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The first dress I ordered from Athleta arrived at the end of April. It was so comfortable and fit so well, I wanted to wear it all the time. By July, I had ordered five dresses. Now that the weather in Virginia is turning colder, my summer dresses have been pushed to the back of the closet in favor of warmer clothing. I have two pairs of tall lace-up boots — one pair in taupe and another in black — and last week I ordered three new pairs of my favorite Old Navy jeans. They pair well with all of the soft and comfy sweaters and tunics I have bought in multiples over the past few years. I was delighted to rediscover all of these tops in my drawer and realize I won’t have to buy any new ones this year.
Decision fatigue — the exhausting expenditure of mental energy on endless trivial decisions — is a real thing and takes more energy than I have sometimes, especially with young children whom I also have to help dress. When we’re forced to continuously make decisions about what clothes to buy and wear, it saps our mental energy for other, more meaningful tasks. My husband found that out when he left the Navy and became a civilian. Suddenly, he actually had to think about what he was going to wear to work as a middle school teacher. He quickly adopted my philosophy of buying favorite items in multiples, simplifying his choices and decisions. Now he has his “teacher uniform” of khaki pants and a coordinating polo shirt that he wears each day.
Many successful people choose a personal uniform, whether to simplify their decision-making so they can get on to the important details of their lives or to create an iconic and memorable identity for themselves. For me, wearing the same outfit every day isn’t so much about reducing decision fatigue (though with young children, I appreciate having one less thing to think about) or becoming a style icon so much as it is about my comfort. It’s not so much a uniform as my own personal armor in different colors.
I have been dressing this way since high school, buying multiples of my favorite things, and feeling slightly embarrassed by my wardrobe’s lack of originality and variety. While I’ve always enjoyed looking at clothes in catalogs and magazines and I admire the gorgeous photos of stylish friends and influencers that cross my Instagram feed, I’ve never liked the process of shopping for clothes. Overwhelmed by choices, annoyed by the size of malls (and the size of the crowds in malls), loathing tiny dressing rooms with their harsh lighting, I simply find it exhausting and a disheartening waste of time to shop for clothes every couple of months.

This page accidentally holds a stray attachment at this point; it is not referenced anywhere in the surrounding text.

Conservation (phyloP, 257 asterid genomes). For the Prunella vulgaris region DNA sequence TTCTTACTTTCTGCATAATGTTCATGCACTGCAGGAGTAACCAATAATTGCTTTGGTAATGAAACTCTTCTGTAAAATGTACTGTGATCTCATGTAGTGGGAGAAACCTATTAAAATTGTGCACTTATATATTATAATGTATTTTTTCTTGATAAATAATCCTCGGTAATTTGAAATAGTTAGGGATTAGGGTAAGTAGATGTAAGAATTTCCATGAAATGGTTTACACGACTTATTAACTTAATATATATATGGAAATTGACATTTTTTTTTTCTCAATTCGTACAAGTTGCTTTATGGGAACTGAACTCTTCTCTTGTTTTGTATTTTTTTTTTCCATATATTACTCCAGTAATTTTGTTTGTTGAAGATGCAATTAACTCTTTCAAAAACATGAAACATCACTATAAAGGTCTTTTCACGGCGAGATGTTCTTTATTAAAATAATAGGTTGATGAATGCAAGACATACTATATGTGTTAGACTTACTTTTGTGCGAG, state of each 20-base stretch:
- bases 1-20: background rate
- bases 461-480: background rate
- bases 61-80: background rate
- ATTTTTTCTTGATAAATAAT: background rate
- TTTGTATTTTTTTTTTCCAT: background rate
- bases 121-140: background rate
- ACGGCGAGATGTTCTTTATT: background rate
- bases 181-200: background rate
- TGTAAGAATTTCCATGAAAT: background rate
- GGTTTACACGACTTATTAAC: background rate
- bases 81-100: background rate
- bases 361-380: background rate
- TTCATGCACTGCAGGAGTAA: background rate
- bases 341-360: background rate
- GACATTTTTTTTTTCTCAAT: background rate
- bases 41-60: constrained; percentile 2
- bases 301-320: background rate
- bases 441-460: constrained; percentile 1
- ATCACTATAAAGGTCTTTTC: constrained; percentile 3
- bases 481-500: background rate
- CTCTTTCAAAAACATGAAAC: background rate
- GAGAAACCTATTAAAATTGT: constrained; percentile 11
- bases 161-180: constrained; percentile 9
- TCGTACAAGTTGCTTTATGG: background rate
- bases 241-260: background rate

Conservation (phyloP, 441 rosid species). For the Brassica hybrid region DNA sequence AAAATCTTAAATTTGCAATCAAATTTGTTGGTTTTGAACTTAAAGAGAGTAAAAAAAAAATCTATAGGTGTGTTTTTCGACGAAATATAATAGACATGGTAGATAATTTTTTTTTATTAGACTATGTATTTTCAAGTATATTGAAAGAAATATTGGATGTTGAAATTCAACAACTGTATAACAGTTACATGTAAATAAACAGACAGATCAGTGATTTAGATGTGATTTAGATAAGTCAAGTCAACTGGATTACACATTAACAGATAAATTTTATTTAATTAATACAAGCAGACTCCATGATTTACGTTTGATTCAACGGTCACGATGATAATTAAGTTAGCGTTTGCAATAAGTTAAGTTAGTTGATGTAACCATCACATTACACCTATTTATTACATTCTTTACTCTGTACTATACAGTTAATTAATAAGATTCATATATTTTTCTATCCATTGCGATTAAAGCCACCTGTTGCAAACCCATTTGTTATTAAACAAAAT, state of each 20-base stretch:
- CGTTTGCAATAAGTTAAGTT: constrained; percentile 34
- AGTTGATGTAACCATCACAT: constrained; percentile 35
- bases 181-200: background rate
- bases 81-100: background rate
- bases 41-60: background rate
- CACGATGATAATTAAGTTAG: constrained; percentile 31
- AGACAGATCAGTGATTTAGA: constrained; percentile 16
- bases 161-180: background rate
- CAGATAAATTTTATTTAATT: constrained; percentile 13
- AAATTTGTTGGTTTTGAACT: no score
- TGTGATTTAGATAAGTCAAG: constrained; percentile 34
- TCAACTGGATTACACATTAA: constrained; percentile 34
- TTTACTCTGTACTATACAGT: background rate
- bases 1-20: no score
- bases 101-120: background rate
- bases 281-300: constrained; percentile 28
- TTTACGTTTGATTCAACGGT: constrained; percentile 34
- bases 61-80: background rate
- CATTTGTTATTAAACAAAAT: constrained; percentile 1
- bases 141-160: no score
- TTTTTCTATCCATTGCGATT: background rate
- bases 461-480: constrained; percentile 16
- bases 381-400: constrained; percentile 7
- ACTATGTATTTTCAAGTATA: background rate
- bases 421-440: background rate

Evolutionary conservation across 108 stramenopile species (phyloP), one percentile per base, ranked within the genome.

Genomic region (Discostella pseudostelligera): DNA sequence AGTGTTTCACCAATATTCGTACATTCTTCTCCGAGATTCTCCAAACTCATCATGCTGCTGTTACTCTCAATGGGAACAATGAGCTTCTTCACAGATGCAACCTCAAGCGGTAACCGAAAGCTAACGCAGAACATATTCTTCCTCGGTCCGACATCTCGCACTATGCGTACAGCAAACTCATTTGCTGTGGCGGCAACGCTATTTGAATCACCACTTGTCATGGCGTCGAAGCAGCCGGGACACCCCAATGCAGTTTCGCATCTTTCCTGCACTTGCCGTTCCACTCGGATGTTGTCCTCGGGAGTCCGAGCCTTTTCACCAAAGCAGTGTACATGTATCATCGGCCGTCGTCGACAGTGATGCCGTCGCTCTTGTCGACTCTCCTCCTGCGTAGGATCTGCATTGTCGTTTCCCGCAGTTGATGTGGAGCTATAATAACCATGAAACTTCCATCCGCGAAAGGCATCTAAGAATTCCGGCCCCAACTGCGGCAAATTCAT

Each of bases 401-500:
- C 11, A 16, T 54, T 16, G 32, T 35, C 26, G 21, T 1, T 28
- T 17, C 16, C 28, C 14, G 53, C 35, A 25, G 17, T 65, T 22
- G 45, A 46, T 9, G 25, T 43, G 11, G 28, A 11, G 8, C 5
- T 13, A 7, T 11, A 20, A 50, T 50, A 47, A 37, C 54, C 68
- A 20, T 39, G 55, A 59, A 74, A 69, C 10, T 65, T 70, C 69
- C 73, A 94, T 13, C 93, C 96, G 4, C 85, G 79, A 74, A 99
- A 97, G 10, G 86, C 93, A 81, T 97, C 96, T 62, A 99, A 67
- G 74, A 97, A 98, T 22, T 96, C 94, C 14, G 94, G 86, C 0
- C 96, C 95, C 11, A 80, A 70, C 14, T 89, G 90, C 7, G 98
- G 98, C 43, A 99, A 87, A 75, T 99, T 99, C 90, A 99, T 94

Online ordering is only slightly better. While I can avoid the crowds and the bad lighting, I still have to scroll through websites to find things I like, wait for my purchases to arrive, and return anything (most things) that doesn’t fit, isn’t comfortable, or simply doesn’t make me feel good to wear it. I thought a subscription service with a personal stylist would help so I signed up for one, only to be disappointed in most of the selections chosen for me. It wasn’t the stylist’s fault — the clothes were lovely in the box and would likely appeal to someone else. But I discovered that as much as I hate clothes shopping, I actually hate it even more when someone else shops for me.
I get so frustrated by the process of shopping for new clothes that when I do find something that that fits well and is flattering as well as comfortable, I simply buy it in as many options as are available. It’s not only easier to fill my closet with duplicates, it’s a kind of comfort that goes beyond the physical. My wardrobe full of multiples is my indulgence for facing a world that seems pretty dark sometimes. During times of stress or depression, I gravitate toward outfits that don’t make me have to think, “Do I look good in this?” or “Do these colors go together?” I feel a sense of relief when I wake up in the morning and don’t have to think about what I’m going to wear that day.
There is something decadent about buying my favorite clothes in every color. I’m happy when I see the multi-hued sweaters or dresses or boots that fill my closet with classic styles I love. A habit of convenience and comfort that once felt boring and unoriginal now seems like fashion wisdom. I feel confident and at ease in the world when I’m wearing my favorite jeans and boots that I’ve worn most days for the past several years. The best part is already knowing what I’m going to wear tomorrow, because I’m wearing it today in a different color.